Morning sessions on the second day included papers on ecumenism in Finland presented by Aila Lauha and Mikko Ketola. Professor Lauha described the early years of the Reformation when Finland was a Swedish possession, with the Lutheran faith declared the one true faith and Catholics known primarily as opponents during times of war. Even during the nineteenth century, when Finland was a province of Russia, the legal role of the Russian Tsar did not impinge on the dominant place of Lutheranism within Finland. By the 1920s, 95 percent of Finns remained within the dominant Lutheran faith and an ecumenical group formed in 1917 primarily involved Lutherans talking with each other. With a very strong nationalism in 1920s Finland, newly granted autonomy in 1917, ecumenism was seen largely as a threat of foreign influence, and the very few Catholics in Finland were widely suspected of disloyalty. After World War II, Lutherans in Finland gradually moved toward an acceptance of ecumenism. This was based upon the development of cross-denominational theological conversations. Also, suspicions against Catholics diminished with the dramatic changes developed at the Second Vatican Council in the 1960s. A Joint Declaration on Justification in 1999 helped solidify the Finnish respect for Catholics, so that by the turn of the century a modern, multicultural acceptance of ecumenism became the norm in Finland. Mikko Ketola picked up on this story of rapprochement between Finnish Lutherans and the Catholic Church in his paper, “Finland—Ecumenical Wonderland?” He noted that a small conversation began in 1967, when representatives of the Roman Catholic and the Finnish Orthodox Churches were invited to the Finnish celebration of the 450th anniversary of the Reformation. More importantly, three Finnish Lutheran bishops made a first visit to Rome in 1985, during the papacy of John Paul II, and Finnish bishops have returned to Rome annually since. These past three decades have marked a period in which Finnish acceptance of and enthusiasm for ecumenism has increased dramatically.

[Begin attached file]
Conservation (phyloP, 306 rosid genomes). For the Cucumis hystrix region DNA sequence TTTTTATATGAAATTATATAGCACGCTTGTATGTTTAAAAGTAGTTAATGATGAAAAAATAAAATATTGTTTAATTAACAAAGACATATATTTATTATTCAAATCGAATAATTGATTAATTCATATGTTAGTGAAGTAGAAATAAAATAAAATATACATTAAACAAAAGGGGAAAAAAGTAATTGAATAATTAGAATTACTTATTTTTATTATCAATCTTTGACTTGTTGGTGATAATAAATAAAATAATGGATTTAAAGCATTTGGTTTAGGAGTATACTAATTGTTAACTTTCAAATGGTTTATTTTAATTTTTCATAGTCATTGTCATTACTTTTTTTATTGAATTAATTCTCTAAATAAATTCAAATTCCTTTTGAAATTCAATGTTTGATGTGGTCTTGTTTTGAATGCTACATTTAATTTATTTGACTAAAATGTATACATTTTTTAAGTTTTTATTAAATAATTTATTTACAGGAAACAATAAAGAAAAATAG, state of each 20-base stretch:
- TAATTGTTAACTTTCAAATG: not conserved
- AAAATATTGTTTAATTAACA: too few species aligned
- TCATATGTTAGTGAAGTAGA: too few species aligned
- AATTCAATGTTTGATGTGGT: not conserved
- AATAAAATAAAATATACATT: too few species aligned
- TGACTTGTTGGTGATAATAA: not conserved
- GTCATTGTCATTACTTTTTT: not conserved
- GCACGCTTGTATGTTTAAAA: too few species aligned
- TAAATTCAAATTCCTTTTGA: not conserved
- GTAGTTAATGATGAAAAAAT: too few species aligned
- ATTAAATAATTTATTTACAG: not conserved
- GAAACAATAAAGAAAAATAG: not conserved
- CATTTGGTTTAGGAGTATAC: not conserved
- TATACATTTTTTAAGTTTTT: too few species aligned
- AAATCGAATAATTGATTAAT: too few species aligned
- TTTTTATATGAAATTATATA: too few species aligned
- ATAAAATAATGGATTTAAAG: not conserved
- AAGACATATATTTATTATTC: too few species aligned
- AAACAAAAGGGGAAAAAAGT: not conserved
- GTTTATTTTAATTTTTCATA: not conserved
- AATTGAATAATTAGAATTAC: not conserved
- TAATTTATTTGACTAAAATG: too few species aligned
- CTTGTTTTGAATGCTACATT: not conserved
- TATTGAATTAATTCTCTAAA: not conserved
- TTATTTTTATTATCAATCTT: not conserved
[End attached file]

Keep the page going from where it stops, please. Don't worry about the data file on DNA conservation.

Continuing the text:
Anders Jarlert began the afternoon session with “Nathan Söderblom and Nationalism—Riga, Uppsala, and Ruhr.” Many scholars view Söderblom as an internationalist, rather than a nationalist. Jarlert acknowledged that Söderblom worked for international cooperation and peace, especially in Europe, and that he was an important figure in the international ecumenical movement. However, Söderblom also had a very strong sense of his Swedish roots and a concern for the wellbeing of Sweden. Using numerous examples, Jarlert showed how these two realities can coexist in one person. Historians make a mistake when they try to find the right box into which to place a complex figure, he argued. Historical actors rarely fit so precisely into those boxes where we are tempted to place them.

The final session in this conference included three somewhat disparate topics. Aappo Laitinen spoke on “Religion and politics in Malta during the interwar years: between ‘Protestant’ Britain and the Holy See.” This story involves a complicated Catholic-Protestant clash, with a largely Catholic population on Malta, but British political control since the Napoleonic wars. Hanna-Maija Ketola spoke on “Strengthening the Alliance through Church Connections: The Church of England and the Russian Orthodox Church during WWII.” This involves a side story to the British-Soviet alliance during World War II, an unexpected alliance occasioned by Hitler’s decision to invade the USSR. A Church of England delegation visited their Russian Orthodox counterparts in 1943, hoping to use an ecumenical conversation as part of the connection that would solidify the political and military alliance of the two nations. This visit produced press reports that exaggerated the extent of religious freedom in the USSR, the sort of misunderstanding perhaps useful during the war itself, but part of the rapid separation between Russia and the West after Allied victory in 1945. Finally, Villa Jalovaara spoke on “Nordic bishops’ meetings during the Cold War.” Beginning in the 1920s, bishops from Denmark, Finland, Iceland, Norway and Sweden began meeting every third year. World War II interrupted this practice, as Danish and Norwegian bishops necessarily saw Germany as their enemy, but Finland most feared the Soviet Union. During the Cold War, these nations divided up between Norway, Denmark, and Iceland as members of NATO, with Sweden and Finland non-aligned, and with Finland maintaining a “friendly” relationship with the USSR. Although these differences of alignment made it difficult to produce joint statements, at least these bishops continued to meet regularly throughout the Cold War.

I would encourage readers interested in these topics to look for the fall edition of Kirchliche Zeitgeschichte in 2017, when refined versions of these papers will be available in print.


Conference Report: Kirchliche Zeitgeschichte Meeting, 2015

Contemporary Church History Quarterly

Volume 22, Number 1 (March 2016)

Conference Report: Kirchliche Zeitgeschichte Meeting, 2015